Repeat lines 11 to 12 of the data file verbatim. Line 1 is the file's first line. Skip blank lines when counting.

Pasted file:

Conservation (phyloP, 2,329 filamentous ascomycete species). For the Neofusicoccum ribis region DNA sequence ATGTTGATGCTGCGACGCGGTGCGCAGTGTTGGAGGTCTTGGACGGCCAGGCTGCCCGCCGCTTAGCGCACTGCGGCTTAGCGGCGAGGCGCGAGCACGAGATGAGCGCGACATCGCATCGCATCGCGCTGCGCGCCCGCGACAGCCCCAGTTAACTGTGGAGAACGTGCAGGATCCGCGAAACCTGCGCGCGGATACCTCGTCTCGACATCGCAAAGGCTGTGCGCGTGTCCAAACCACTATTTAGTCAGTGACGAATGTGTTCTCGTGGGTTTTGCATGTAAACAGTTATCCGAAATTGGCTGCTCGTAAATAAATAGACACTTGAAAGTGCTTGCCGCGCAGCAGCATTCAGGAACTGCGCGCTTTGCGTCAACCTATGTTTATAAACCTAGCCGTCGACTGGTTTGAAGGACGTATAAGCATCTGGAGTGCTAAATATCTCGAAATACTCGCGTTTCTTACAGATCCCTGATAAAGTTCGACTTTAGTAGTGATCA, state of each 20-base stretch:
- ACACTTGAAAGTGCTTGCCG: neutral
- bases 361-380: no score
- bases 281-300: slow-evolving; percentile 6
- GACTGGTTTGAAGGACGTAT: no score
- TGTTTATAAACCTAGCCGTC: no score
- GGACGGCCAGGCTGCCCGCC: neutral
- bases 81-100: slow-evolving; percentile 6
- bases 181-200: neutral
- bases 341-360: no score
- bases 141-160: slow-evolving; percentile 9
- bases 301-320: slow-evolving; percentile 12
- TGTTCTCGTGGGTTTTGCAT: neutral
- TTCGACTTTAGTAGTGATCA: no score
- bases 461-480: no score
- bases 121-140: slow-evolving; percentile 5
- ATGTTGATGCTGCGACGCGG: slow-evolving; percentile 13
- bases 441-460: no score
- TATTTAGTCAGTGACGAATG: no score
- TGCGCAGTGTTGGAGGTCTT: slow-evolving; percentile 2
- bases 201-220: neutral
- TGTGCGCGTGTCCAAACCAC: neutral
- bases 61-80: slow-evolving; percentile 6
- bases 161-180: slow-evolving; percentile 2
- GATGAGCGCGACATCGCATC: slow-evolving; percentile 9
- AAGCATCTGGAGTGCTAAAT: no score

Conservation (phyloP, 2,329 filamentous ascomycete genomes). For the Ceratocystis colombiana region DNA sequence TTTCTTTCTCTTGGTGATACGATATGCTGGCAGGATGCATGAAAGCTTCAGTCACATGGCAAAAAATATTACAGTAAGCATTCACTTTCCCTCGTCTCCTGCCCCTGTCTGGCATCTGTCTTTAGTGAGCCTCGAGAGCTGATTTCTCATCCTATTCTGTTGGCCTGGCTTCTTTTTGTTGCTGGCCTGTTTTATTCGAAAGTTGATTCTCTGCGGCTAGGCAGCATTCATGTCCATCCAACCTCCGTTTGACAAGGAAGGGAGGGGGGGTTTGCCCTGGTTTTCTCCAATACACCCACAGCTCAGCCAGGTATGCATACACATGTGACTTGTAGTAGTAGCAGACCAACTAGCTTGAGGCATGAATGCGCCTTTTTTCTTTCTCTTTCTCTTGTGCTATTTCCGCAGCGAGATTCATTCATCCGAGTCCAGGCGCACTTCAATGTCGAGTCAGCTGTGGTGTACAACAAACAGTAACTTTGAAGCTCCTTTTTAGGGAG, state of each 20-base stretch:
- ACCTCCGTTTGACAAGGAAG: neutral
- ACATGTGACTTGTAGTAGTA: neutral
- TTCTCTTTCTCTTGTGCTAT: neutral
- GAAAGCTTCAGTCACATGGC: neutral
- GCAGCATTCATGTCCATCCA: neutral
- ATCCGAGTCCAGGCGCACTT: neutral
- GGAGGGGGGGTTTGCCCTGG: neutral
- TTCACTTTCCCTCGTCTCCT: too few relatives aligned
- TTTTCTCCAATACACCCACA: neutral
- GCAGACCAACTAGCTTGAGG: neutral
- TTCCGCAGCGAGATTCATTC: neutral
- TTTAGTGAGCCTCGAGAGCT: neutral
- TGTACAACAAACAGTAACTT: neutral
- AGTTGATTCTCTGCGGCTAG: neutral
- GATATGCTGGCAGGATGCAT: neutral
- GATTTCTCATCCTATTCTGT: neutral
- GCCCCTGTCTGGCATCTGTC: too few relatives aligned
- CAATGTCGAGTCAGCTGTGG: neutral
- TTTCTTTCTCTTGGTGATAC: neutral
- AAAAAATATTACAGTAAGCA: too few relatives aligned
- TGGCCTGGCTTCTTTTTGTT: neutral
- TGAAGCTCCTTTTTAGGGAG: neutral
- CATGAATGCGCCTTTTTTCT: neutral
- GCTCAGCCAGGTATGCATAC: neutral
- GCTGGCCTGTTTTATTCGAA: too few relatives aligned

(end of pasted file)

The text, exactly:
- bases 141-160: slow-evolving; percentile 9
- bases 301-320: slow-evolving; percentile 12